you need to understand the function of the assignment operator (i.e.,
=). think of what happens when you do something like
int i = GetInt();
i = 20;
i, can we get whatever was in
i before the assignment (the value returned by
well, unless we stored it in another variable or something, apparently we can't. that's because, assuming the assignment went well (i.e., no errors, etc), assigning a value to a variable overwrites the previous value (whatever was in there before the assignment) forever.
now when you do
dest = malloc(16);
src = malloc(11);
no problem with that. you're obviously defining two pointers, allocating memory for them on the heap by calling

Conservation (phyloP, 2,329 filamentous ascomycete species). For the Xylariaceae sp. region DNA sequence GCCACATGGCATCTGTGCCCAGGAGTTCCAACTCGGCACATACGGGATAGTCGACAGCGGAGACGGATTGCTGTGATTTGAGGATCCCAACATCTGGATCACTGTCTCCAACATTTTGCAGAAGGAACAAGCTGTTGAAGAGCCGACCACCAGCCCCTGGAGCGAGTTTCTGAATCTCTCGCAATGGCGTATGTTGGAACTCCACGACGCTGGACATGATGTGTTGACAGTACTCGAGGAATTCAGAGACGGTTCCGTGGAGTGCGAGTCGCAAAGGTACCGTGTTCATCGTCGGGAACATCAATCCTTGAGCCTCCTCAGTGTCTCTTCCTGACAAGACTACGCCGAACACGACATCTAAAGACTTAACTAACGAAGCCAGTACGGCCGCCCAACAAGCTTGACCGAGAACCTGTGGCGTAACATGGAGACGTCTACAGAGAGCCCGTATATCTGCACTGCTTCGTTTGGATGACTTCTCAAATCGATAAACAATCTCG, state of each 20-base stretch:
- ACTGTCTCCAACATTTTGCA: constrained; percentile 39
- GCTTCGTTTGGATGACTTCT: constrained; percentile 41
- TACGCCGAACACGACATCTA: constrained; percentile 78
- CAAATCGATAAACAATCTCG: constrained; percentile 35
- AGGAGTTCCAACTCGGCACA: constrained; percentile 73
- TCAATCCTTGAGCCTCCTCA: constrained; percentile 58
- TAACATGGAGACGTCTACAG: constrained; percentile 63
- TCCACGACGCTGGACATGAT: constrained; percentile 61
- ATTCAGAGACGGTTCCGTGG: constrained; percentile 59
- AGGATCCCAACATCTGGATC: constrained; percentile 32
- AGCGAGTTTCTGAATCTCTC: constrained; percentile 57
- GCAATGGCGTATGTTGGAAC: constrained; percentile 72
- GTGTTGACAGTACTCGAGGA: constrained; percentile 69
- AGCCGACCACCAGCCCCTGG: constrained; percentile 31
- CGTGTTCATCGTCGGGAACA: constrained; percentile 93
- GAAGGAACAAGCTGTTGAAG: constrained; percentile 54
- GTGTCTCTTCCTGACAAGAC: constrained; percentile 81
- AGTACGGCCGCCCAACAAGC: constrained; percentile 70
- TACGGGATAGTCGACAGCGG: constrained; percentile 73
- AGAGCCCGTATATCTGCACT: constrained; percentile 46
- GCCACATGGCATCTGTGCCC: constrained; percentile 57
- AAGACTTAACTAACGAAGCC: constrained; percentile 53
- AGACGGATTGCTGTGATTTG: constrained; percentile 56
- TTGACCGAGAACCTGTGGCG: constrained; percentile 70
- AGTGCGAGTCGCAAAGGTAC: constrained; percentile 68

malloc which according to its man page returns the address of the allocated memory (if the allocation was successful). the returned addresses are stored in the pointers normally.
but when you then do that
dest = "text/";
you're not storing
src respectively. rather you're losing the addresses that were in there forever and having the pointers pointing to these strings instead.
string literals in C are compile-time constants. they are stored in a read-only data segment in memory and they cannot be modified. so now the pointers are pointing to locations on a read-only memory.
the call to
strcat(dest, src) tries to modify the memory pointed to by
dest (which recall should not be modified) so you get a segfault.
you may use a function like
strcpy from the standard library to initialize the memory pointed to by the pointers after allocating memory for them. execute
man strcpy for more info!